22 April 2005
A quarter of a century ago, when Cardinal Karol Wojtyla was elected Pope, certain Vatican insiders, considered it to be an ill-advised "Polish experiment". Now, with the election of Cardinal Joseph Ratzinger, the Catholic Church has embarked on a "German experiment".
Much of the German media has understandably responded with glowing pride. They are especially pleased that Pope Benedict XVI's first trip abroad will be to his native land. According to Die Welt, "there could not have been a greater honour for Christians in Germany". Die Tageszeitung even asked breathlessly: "Is God German?" But not all German newspapers have been so welcoming. As the Frankfurter Rundschau pointed out: "This is a man who often made life difficult for the Church in his home country and whose name is synonymous with the Catholic Church's backwardness."
Benedict XVI's ultra-conservatism is no secret. His opposition to any form of birth control has been much debated; so, too, have his views on homosexuality, which he has described as "an intrinsic moral evil". But the election of a German who lived through the era of Nazism to this supreme spiritual seat will inevitably raise questions not only about the present state of the Catholic Church, but about its past.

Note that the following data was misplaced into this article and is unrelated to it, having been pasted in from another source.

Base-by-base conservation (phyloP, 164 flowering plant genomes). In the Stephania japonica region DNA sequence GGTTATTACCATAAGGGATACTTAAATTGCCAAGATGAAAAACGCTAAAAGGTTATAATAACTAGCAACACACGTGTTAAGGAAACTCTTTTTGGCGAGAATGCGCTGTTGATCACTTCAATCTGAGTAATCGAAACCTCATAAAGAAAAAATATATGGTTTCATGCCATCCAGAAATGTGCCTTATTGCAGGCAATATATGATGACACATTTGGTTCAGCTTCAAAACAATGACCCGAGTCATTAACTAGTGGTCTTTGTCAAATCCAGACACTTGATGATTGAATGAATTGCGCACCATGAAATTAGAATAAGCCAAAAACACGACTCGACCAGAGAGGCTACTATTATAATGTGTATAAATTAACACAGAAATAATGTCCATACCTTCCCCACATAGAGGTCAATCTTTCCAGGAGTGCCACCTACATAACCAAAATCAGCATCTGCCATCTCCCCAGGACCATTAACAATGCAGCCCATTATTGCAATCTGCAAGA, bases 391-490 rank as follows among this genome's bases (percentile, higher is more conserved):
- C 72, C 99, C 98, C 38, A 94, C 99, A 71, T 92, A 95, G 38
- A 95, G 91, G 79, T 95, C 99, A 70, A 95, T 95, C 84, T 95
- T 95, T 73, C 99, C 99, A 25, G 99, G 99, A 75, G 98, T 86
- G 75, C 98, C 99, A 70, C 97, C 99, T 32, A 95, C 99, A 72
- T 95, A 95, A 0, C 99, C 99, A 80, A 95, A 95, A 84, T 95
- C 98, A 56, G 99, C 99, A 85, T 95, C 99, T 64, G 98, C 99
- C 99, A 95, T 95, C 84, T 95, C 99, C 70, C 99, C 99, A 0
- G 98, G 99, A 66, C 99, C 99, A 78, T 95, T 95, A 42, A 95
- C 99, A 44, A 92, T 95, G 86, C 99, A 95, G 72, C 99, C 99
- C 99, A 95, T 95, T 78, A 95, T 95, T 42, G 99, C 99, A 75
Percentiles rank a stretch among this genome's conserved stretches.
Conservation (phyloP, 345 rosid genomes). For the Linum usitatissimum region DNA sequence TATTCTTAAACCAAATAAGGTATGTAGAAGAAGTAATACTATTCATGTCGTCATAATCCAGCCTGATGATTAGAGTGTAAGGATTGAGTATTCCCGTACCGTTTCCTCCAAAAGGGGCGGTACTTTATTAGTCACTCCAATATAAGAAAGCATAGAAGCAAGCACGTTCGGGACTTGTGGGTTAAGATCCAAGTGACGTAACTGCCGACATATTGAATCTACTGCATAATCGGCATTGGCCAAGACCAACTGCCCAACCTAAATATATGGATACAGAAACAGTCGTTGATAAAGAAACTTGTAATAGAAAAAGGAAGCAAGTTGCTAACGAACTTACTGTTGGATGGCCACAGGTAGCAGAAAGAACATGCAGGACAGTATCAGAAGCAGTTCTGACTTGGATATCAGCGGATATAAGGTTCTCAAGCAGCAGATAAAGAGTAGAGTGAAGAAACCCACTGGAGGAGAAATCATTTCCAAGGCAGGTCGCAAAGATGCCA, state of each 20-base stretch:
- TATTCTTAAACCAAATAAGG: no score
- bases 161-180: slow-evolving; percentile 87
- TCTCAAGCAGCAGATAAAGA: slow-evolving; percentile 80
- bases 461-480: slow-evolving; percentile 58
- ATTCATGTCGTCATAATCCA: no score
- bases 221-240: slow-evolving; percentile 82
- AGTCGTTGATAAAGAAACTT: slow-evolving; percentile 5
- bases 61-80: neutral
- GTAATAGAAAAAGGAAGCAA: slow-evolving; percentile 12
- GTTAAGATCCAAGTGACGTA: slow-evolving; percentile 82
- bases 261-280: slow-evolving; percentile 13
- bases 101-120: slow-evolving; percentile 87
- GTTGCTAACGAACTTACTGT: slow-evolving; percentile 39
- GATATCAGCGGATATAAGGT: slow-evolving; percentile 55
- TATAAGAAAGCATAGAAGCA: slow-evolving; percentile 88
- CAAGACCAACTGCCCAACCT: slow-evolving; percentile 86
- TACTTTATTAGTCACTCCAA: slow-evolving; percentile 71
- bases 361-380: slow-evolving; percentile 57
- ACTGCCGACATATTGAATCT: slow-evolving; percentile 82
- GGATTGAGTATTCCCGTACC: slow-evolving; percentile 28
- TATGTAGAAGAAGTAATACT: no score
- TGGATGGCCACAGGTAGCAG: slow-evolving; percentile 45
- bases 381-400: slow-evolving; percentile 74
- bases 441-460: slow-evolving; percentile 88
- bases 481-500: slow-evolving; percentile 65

The accord that the Church made with Hitler in the 1930s is one of the most shameful episodes in its history. Pope Pius XII was instrumental in helping Hitler destroy political opposition from German Catholics. The Church should surely have strained every sinew to avoid dredging up memories of this terrible act.
No one has suggested the young Joseph Ratzinger was a Nazi, although he was briefly in the Hitler Youth. But the same cannot be said for his mentor - Cardinal Michael von Faulhaber - who visited Hitler on several occasions, supported German war aims and is known to have shared the Führer's anti-Semitism.
And consider Benedict XVI's own, somewhat troubling, conclusion about his relationship with the regime: "It was when the Nazis made it clear to me that they condemned Christianity because it had its roots in the despised Jewish faith that I realised their creed was nothing for me." This is a bizarrely technical reason for opposing Hitler's murderous brutality - and might suggest a man driven more by dogma than concern for humanity.
Of course, it is also entirely possible that Pope Benedict's nationality could turn out to be a strength. Some have argued that it will actually make him especially alive to the dangers of a resurgent European racism and sensitive to the threats posed to vulnerable minorities. We hope that this is the direction in which his pontificate evolves. But there remain good reasons for profound unease.